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Staying On Track: Reviewing Proper Milking Procedure

Click here to view as a pdf:  Reviewing Proper Milking Procedure

By Kelly Hubert, B.S.

There may be a time on every farm where the milking protocol is not implemented or followed properly. This could be the result of a person in a hurry to finish chores or a new employee still learning proper protocol. It is important to follow proper milking procedures which can lower somatic cell counts, increase milk production, help earn better premiums and increase overall profit.

Proper Milking Procedure Tips

Provide a low stress environment:  A cow that feels stressed will release adrenaline. Adrenaline inhibits the release of oxytocin, the hormone which stimulates milk let down. Refrain from yelling or making sudden movements as cows enter the barn or parlor to reduce adrenaline release. Cows like consistency so keep the milking routine as close to the same as possible for each milking.

Wipe off the teats: Start the milking procedure by wiping off the teats with a clean, dry towel. This will remove any organic matter from the udder. Failure to remove dirt, manure, or organic matter will inhibit teat dips from disinfecting the teat. Make sure to use a new, dry towel for each cow so bacteria are not spread from one cow to another.

Pre-dip: Pre-dip to disinfect the teat. Ensure the teat is completely covered. Sprayers do not effectively cover the entire teat. Even though a dipper may use more product than a sprayer, it can pay for itself with less mastitis cases. Using a non-return dipper can reduce the spread of contaminates. Allow the pre-dip 30 seconds of contact time to work effectively1. Removing the dip too early, may not allow the dip to properly disinfect the teat.

Forestrip: Remove 3-4 squirts of milk from each quarter. Forestripping helps check for abnormalities and removes the milk containing the highest somatic cell count. Strip milk into a strip cup, not the floor or stall. This helps prevent stalls from becoming contaminated and makes it easier to evaluate for abnormalities such as flakes.

Wipe the dip off: Make sure the teat end is clean and dry. One way to test this is by using a paper towel to press up on all four teat ends.2 Refer to Dr. Leiterman’s article, in the August, 2008, Crystal Creek® Newsletter, “Clean Teat Ends, Healthy Udders.” If the teat end is still wet, there is a high probability of bacteria being introduced into the udder during milking. This step also helps to stimulate milk let down.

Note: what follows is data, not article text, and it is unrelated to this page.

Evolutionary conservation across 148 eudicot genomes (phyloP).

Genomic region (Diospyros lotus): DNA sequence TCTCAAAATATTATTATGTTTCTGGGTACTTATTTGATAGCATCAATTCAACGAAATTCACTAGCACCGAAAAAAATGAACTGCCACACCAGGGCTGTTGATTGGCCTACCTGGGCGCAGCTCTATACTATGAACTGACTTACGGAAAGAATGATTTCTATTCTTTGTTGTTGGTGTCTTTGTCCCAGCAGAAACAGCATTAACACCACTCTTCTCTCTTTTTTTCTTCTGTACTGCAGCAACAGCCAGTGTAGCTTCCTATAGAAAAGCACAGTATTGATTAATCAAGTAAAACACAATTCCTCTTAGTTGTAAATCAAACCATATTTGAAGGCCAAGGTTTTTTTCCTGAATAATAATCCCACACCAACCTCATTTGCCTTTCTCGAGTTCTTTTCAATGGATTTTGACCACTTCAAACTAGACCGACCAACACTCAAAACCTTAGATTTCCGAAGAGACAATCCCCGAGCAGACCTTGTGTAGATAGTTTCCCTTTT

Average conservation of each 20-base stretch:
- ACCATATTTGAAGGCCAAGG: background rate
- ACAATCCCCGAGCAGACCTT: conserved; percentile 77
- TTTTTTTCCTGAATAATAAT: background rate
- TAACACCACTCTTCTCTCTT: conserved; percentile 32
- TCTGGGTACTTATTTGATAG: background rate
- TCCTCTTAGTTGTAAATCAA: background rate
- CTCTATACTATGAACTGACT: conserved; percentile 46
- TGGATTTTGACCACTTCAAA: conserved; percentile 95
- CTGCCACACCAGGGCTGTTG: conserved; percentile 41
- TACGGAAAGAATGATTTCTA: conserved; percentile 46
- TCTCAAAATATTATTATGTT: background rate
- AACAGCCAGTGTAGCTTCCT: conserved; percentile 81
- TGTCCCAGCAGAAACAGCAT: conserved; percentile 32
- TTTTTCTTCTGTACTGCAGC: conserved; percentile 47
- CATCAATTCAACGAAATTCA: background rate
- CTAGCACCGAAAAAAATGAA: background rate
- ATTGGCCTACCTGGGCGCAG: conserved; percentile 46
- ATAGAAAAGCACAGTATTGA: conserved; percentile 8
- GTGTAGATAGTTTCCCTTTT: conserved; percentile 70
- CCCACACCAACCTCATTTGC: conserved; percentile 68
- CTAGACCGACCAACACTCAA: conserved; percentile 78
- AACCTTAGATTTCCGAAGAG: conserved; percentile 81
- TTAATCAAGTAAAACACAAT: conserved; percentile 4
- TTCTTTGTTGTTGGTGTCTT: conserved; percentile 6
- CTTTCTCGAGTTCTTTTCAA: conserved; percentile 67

Attach the milker: The milking unit needs to be on the cow within 1 to 2 minutes from the start of the prepping process1. Attaching the milker in this time frame takes full advantage of the oxytocin that is released, creating better milk let down. Make sure the milker is attached squarely on the cow’s udder to ensure proper milk flow and prevent squawking.  

Post-dip: Completely cover the teat with teat dip. Post-dip immediately after the unit is removed to protect the teat end until it closes after milking, which may take 10-15 minutes. Pushing up feed after milking will encourage cows to stand, preventing bacteria from entering the teat and allowing the teat end time to close. In extreme cold weather, allow the teat dip 30 seconds of contact time and blot dry any excess dip to help prevent chapping and other cold weather issues3.

Additional Tips

Clean out dip cups: Clean out dip cups each day to reduce the risk of transferring bacteria from cow to cow.

Wear gloves: Wearing gloves helps to reduce the spread of pathogens, specifically Staph. aureus. The number one cause of Staph. aureus mastitis infections is ungloved hands.

Prepping Order: If prepping a group of cows at one time, make sure to keep the same order of the cows for each step. Example: pre-dip and forestrip cows 1 through 5 then wipe cows 1 through 5 (not 5 through 1 as this will change your dip contact time and the timing to attach each milker).

Culture: Sample the bulk tank no less than quarterly and culture high SCC cows as they occur, to determine the cause of any problems. Cows with mastitis, especially Staph. aureus or Mycoplasma, should be milked last so they are not spreading bacteria to other cows in the milking line. Cows with Staph. aureus or Mycoplasma should be culled from the herd.

Take the time to analyze milking procedures on your farm and periodically review them with your employees. Maintaining consistent procedures can help provide optimum milk production and profitability on your operation.

Ruegg, Pamela L. “Standard Milking Procedures.” Milk Money, 2005.
2 Leiterman, Dr. Ryan. “Clean Teat Ends, Healthy Udders.” Cow Tales, 8/2008.
3 Reneau, Jeff. “Wintertime Teat Dip Management For Cold Climates.” University of Minnesota, 1991.